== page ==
Make juice or & # 39; quickly juice & # 39; to lose weight or detox, your body can do more harm than good. In this new report, Lifescript & # 39; s health detective investigates the dark side of juice craziness …

You just came out of the yoga class. You are hot, sweaty and need to be picked up. Are you going for a fat-free latte? No, grab kale instead.

Juice is now the favorite drink for people who travel a lot. Harried mothers drink it. Yoga fans too. Celebrities Gwyneth Paltrow, Jared Leto and Salma Hayek do the same.

They make juice – puffing raw fruit and vegetable drinks to clean their bodies, get a quick meal, consume more products or lose weight.

Juice is the new latte. According to Beverage Marketing Corp., a research firm in the industry, approximately 92 million liters of super premium juices were consumed in 2013, compared to 71 million liters in 2007.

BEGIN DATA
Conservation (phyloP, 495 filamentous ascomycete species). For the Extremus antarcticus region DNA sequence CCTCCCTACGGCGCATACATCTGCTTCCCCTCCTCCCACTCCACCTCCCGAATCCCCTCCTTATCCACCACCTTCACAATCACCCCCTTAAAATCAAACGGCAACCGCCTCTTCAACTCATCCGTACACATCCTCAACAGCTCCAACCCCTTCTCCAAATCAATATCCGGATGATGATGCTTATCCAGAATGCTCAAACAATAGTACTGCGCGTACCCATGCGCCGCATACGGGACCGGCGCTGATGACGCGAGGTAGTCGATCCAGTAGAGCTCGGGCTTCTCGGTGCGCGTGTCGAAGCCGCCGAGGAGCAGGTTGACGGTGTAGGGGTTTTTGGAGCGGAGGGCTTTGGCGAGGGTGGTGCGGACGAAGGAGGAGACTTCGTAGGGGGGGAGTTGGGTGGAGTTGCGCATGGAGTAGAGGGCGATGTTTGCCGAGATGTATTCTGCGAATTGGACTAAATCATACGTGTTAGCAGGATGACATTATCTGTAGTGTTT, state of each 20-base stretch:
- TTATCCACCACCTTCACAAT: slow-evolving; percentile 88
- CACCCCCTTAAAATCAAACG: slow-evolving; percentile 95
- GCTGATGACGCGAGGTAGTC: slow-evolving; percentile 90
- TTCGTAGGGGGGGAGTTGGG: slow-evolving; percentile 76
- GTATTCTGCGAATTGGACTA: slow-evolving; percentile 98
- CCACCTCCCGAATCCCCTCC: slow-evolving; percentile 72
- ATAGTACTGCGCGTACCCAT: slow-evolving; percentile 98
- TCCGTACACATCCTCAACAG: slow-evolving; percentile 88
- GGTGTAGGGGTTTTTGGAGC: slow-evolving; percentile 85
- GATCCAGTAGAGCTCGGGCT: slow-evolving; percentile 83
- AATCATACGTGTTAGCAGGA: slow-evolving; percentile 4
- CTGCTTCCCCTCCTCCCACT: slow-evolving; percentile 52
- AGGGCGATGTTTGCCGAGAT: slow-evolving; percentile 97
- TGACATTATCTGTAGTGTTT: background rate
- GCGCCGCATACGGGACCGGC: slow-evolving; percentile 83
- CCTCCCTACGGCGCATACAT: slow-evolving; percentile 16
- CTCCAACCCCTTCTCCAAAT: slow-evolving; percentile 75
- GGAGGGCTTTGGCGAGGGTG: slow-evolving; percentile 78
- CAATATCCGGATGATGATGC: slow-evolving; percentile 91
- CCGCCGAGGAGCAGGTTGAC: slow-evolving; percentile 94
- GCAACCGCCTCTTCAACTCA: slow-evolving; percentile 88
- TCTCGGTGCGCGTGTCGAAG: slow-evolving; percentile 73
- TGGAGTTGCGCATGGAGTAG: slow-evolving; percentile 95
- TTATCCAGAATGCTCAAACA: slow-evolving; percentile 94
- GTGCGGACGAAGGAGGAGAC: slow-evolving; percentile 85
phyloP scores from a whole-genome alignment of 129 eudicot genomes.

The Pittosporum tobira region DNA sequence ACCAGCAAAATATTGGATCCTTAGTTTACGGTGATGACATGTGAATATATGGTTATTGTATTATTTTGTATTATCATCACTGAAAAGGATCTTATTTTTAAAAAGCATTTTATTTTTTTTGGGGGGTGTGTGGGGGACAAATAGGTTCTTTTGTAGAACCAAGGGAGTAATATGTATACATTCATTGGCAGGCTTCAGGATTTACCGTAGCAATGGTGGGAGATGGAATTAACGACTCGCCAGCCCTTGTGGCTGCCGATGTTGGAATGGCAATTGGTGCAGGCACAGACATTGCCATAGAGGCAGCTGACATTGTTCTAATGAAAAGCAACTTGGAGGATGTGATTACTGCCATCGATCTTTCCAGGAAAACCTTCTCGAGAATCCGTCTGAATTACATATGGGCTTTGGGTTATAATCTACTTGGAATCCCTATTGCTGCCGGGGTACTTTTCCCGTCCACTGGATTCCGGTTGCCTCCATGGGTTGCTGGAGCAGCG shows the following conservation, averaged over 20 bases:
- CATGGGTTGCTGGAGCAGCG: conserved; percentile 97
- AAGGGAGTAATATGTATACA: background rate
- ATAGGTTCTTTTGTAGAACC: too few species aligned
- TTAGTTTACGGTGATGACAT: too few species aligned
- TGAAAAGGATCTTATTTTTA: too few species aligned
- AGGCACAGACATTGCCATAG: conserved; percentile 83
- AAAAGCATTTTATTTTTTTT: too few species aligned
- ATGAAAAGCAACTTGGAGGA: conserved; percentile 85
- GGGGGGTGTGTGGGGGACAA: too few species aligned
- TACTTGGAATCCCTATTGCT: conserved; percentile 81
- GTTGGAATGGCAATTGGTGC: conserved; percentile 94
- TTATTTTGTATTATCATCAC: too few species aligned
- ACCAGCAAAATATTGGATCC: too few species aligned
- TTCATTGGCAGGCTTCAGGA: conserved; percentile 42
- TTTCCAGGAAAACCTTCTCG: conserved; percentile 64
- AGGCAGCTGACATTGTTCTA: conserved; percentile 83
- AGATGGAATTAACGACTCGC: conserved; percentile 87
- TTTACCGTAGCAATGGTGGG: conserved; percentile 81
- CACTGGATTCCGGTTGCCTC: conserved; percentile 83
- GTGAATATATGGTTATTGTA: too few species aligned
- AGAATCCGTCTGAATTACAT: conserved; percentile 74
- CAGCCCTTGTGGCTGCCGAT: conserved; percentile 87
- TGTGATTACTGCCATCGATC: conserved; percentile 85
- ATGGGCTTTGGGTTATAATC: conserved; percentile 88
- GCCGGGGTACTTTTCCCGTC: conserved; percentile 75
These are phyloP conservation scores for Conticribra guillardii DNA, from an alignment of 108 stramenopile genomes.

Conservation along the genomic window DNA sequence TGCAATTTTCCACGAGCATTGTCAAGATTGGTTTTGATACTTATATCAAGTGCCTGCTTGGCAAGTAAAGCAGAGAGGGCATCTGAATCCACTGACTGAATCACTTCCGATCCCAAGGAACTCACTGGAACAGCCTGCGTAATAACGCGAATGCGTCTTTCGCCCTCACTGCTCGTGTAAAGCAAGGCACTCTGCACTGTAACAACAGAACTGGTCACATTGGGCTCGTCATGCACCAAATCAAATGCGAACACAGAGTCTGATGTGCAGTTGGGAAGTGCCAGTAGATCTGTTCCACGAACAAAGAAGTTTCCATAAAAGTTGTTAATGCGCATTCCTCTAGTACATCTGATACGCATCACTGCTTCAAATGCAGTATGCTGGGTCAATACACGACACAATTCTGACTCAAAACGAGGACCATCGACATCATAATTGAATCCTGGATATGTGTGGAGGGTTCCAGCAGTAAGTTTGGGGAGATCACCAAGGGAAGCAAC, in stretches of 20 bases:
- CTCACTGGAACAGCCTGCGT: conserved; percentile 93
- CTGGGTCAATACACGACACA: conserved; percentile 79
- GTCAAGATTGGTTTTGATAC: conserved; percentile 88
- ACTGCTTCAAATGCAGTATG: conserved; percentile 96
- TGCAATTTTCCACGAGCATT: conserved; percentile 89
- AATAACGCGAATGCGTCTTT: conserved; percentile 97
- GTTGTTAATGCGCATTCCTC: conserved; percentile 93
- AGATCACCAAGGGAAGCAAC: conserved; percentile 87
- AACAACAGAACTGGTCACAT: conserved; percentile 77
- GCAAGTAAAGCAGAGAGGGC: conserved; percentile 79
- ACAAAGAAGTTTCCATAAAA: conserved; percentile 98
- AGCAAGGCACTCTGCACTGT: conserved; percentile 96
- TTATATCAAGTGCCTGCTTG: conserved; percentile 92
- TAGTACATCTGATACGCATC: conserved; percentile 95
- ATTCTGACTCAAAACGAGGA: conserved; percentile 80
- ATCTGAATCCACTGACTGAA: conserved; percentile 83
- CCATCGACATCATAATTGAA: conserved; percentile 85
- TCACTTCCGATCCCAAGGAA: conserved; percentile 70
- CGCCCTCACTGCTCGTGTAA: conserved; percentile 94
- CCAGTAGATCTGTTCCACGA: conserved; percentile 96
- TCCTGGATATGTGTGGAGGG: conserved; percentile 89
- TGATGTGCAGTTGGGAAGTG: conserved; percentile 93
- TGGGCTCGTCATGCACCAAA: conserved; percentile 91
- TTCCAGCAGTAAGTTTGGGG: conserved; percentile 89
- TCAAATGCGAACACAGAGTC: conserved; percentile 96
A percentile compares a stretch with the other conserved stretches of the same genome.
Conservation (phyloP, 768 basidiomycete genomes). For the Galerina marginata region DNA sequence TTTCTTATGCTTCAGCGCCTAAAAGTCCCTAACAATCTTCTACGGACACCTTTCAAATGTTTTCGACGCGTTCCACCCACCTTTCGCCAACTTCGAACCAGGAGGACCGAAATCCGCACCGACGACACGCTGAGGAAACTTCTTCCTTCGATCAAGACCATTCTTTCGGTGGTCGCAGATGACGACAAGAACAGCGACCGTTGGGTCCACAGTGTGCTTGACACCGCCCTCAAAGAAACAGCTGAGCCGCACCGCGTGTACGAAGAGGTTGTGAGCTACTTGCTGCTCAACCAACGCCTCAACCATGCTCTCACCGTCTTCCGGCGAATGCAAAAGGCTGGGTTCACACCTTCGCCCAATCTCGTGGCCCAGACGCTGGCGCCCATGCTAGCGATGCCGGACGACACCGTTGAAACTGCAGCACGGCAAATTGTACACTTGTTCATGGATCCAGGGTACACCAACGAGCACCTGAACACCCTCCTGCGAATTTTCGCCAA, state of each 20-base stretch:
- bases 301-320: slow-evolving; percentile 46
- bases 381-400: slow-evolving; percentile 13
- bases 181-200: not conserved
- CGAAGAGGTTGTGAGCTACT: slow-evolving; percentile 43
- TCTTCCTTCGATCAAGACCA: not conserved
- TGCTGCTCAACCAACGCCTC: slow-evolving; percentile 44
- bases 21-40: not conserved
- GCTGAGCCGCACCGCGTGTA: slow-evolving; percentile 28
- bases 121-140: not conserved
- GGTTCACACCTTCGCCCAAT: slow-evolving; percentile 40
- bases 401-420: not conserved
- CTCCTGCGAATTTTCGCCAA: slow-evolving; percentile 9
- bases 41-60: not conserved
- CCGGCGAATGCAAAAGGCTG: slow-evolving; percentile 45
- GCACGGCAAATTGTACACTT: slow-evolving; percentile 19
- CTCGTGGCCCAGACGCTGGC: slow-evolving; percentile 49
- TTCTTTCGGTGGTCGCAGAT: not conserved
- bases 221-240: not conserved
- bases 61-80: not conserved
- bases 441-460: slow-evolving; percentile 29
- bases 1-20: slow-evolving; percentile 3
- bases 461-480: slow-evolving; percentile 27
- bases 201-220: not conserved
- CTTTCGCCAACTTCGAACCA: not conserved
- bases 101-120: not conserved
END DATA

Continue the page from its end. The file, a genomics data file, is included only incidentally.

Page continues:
No wonder! Juice is an easy way to get fresh fruit and vegetables. It provides a quick breakfast or lunch, and it's healthy.

Or is it? Can such a good thing be bad for you?

Yes, especially if you have a chronic condition or are taking certain medications, says Adrienne Youdim, M.D., assistant professor of medicine and medical director of the Center for Weight Loss at Cedars-Sinai Medical Center in Los Angeles.

Even if you are a healthy person, too much juice can be dangerous, warns nutritionist Carol Koprowski, Ph.D., R.D., assistant professor of clinical preventive medicine at the Keck School of Medicine of the USC in Los Angeles.

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